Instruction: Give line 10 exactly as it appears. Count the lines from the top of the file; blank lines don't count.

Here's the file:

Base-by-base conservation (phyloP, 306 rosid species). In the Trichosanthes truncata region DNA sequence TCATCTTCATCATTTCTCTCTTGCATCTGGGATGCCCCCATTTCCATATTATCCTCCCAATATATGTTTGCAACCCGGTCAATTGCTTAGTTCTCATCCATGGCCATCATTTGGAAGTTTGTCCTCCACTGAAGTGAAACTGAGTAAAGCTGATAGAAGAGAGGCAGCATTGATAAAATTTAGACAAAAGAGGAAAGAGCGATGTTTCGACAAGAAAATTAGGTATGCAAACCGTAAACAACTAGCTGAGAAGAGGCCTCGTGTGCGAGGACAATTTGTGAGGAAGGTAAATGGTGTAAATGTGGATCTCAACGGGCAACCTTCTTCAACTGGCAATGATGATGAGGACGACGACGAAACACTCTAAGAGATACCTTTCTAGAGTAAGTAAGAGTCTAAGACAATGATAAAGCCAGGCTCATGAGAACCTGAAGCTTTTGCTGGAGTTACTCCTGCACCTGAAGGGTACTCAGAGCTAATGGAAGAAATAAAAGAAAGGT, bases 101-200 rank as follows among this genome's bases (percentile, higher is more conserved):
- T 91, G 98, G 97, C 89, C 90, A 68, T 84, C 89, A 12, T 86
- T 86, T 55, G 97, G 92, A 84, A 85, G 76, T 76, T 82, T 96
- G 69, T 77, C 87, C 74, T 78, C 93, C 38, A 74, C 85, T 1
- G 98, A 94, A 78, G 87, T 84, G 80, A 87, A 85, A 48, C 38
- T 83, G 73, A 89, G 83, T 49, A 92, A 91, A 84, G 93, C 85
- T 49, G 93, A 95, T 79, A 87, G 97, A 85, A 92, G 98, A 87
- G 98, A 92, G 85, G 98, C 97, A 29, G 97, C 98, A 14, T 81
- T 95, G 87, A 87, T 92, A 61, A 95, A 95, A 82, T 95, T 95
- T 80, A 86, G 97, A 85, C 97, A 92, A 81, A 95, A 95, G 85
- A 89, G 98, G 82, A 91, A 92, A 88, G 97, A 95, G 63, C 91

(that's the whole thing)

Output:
- T 80, A 86, G 97, A 85, C 97, A 92, A 81, A 95, A 95, G 85